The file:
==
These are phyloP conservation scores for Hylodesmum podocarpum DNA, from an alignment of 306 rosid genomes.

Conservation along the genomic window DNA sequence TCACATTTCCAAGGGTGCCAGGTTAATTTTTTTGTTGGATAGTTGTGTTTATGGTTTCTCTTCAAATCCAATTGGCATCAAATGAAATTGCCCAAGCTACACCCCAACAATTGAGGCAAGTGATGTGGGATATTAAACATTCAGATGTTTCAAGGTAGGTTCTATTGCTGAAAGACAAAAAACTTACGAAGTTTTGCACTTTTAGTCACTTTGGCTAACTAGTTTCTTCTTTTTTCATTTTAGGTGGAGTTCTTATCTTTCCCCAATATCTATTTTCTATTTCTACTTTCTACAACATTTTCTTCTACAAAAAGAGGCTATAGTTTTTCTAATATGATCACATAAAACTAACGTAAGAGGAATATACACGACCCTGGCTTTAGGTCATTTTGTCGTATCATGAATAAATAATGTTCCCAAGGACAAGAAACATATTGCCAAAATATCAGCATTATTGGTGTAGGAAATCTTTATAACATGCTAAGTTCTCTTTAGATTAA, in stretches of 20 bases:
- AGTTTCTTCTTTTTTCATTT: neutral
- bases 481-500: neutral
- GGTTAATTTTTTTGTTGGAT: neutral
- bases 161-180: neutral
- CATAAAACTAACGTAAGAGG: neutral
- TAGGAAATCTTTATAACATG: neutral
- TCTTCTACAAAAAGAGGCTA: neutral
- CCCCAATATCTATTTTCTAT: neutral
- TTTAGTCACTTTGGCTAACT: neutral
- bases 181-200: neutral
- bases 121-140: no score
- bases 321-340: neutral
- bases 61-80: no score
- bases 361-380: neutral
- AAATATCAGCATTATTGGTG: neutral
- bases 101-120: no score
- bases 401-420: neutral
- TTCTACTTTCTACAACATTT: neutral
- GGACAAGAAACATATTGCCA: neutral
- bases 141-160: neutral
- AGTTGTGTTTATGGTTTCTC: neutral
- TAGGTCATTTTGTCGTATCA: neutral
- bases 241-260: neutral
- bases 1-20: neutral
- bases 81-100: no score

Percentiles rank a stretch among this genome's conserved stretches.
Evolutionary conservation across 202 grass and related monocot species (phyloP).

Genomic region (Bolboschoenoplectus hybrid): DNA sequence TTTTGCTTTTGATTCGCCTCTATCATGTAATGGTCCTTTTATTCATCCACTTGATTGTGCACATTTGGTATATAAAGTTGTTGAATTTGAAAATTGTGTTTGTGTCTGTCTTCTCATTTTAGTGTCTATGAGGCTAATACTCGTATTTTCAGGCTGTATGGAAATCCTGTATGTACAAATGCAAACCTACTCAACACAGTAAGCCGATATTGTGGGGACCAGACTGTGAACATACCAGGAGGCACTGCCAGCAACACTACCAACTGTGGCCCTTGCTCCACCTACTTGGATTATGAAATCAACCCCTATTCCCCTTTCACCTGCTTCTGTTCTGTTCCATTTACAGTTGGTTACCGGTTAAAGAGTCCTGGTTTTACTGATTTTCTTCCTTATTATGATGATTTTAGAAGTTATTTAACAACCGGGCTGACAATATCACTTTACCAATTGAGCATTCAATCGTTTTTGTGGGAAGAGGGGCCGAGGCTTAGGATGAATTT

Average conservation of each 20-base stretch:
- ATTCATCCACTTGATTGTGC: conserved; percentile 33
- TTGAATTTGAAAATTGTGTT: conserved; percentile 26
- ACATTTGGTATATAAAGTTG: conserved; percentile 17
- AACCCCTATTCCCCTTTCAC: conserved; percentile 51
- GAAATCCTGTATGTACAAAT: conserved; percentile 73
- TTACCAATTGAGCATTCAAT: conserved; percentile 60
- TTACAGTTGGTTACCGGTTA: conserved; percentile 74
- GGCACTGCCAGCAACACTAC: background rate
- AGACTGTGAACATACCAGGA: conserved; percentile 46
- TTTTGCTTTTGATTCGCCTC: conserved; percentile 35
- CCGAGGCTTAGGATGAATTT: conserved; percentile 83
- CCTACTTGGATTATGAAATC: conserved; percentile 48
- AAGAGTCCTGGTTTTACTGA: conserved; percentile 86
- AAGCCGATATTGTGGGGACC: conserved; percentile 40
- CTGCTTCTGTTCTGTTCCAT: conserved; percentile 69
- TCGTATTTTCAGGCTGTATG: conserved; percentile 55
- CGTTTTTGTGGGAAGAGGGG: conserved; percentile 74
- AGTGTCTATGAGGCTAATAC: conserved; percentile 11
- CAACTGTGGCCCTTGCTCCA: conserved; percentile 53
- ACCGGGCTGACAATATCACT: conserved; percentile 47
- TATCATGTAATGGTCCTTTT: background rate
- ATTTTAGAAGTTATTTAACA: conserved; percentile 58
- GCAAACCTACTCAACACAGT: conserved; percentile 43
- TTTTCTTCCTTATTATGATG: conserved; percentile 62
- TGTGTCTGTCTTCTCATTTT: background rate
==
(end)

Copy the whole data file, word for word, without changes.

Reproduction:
These are phyloP conservation scores for Hylodesmum podocarpum DNA, from an alignment of 306 rosid genomes.

Conservation along the genomic window DNA sequence TCACATTTCCAAGGGTGCCAGGTTAATTTTTTTGTTGGATAGTTGTGTTTATGGTTTCTCTTCAAATCCAATTGGCATCAAATGAAATTGCCCAAGCTACACCCCAACAATTGAGGCAAGTGATGTGGGATATTAAACATTCAGATGTTTCAAGGTAGGTTCTATTGCTGAAAGACAAAAAACTTACGAAGTTTTGCACTTTTAGTCACTTTGGCTAACTAGTTTCTTCTTTTTTCATTTTAGGTGGAGTTCTTATCTTTCCCCAATATCTATTTTCTATTTCTACTTTCTACAACATTTTCTTCTACAAAAAGAGGCTATAGTTTTTCTAATATGATCACATAAAACTAACGTAAGAGGAATATACACGACCCTGGCTTTAGGTCATTTTGTCGTATCATGAATAAATAATGTTCCCAAGGACAAGAAACATATTGCCAAAATATCAGCATTATTGGTGTAGGAAATCTTTATAACATGCTAAGTTCTCTTTAGATTAA, in stretches of 20 bases:
- AGTTTCTTCTTTTTTCATTT: neutral
- bases 481-500: neutral
- GGTTAATTTTTTTGTTGGAT: neutral
- bases 161-180: neutral
- CATAAAACTAACGTAAGAGG: neutral
- TAGGAAATCTTTATAACATG: neutral
- TCTTCTACAAAAAGAGGCTA: neutral
- CCCCAATATCTATTTTCTAT: neutral
- TTTAGTCACTTTGGCTAACT: neutral
- bases 181-200: neutral
- bases 121-140: no score
- bases 321-340: neutral
- bases 61-80: no score
- bases 361-380: neutral
- AAATATCAGCATTATTGGTG: neutral
- bases 101-120: no score
- bases 401-420: neutral
- TTCTACTTTCTACAACATTT: neutral
- GGACAAGAAACATATTGCCA: neutral
- bases 141-160: neutral
- AGTTGTGTTTATGGTTTCTC: neutral
- TAGGTCATTTTGTCGTATCA: neutral
- bases 241-260: neutral
- bases 1-20: neutral
- bases 81-100: no score

Percentiles rank a stretch among this genome's conserved stretches.
Evolutionary conservation across 202 grass and related monocot species (phyloP).

Genomic region (Bolboschoenoplectus hybrid): DNA sequence TTTTGCTTTTGATTCGCCTCTATCATGTAATGGTCCTTTTATTCATCCACTTGATTGTGCACATTTGGTATATAAAGTTGTTGAATTTGAAAATTGTGTTTGTGTCTGTCTTCTCATTTTAGTGTCTATGAGGCTAATACTCGTATTTTCAGGCTGTATGGAAATCCTGTATGTACAAATGCAAACCTACTCAACACAGTAAGCCGATATTGTGGGGACCAGACTGTGAACATACCAGGAGGCACTGCCAGCAACACTACCAACTGTGGCCCTTGCTCCACCTACTTGGATTATGAAATCAACCCCTATTCCCCTTTCACCTGCTTCTGTTCTGTTCCATTTACAGTTGGTTACCGGTTAAAGAGTCCTGGTTTTACTGATTTTCTTCCTTATTATGATGATTTTAGAAGTTATTTAACAACCGGGCTGACAATATCACTTTACCAATTGAGCATTCAATCGTTTTTGTGGGAAGAGGGGCCGAGGCTTAGGATGAATTT

Average conservation of each 20-base stretch:
- ATTCATCCACTTGATTGTGC: conserved; percentile 33
- TTGAATTTGAAAATTGTGTT: conserved; percentile 26
- ACATTTGGTATATAAAGTTG: conserved; percentile 17
- AACCCCTATTCCCCTTTCAC: conserved; percentile 51
- GAAATCCTGTATGTACAAAT: conserved; percentile 73
- TTACCAATTGAGCATTCAAT: conserved; percentile 60
- TTACAGTTGGTTACCGGTTA: conserved; percentile 74
- GGCACTGCCAGCAACACTAC: background rate
- AGACTGTGAACATACCAGGA: conserved; percentile 46
- TTTTGCTTTTGATTCGCCTC: conserved; percentile 35
- CCGAGGCTTAGGATGAATTT: conserved; percentile 83
- CCTACTTGGATTATGAAATC: conserved; percentile 48
- AAGAGTCCTGGTTTTACTGA: conserved; percentile 86
- AAGCCGATATTGTGGGGACC: conserved; percentile 40
- CTGCTTCTGTTCTGTTCCAT: conserved; percentile 69
- TCGTATTTTCAGGCTGTATG: conserved; percentile 55
- CGTTTTTGTGGGAAGAGGGG: conserved; percentile 74
- AGTGTCTATGAGGCTAATAC: conserved; percentile 11
- CAACTGTGGCCCTTGCTCCA: conserved; percentile 53
- ACCGGGCTGACAATATCACT: conserved; percentile 47
- TATCATGTAATGGTCCTTTT: background rate
- ATTTTAGAAGTTATTTAACA: conserved; percentile 58
- GCAAACCTACTCAACACAGT: conserved; percentile 43
- TTTTCTTCCTTATTATGATG: conserved; percentile 62
- TGTGTCTGTCTTCTCATTTT: background rate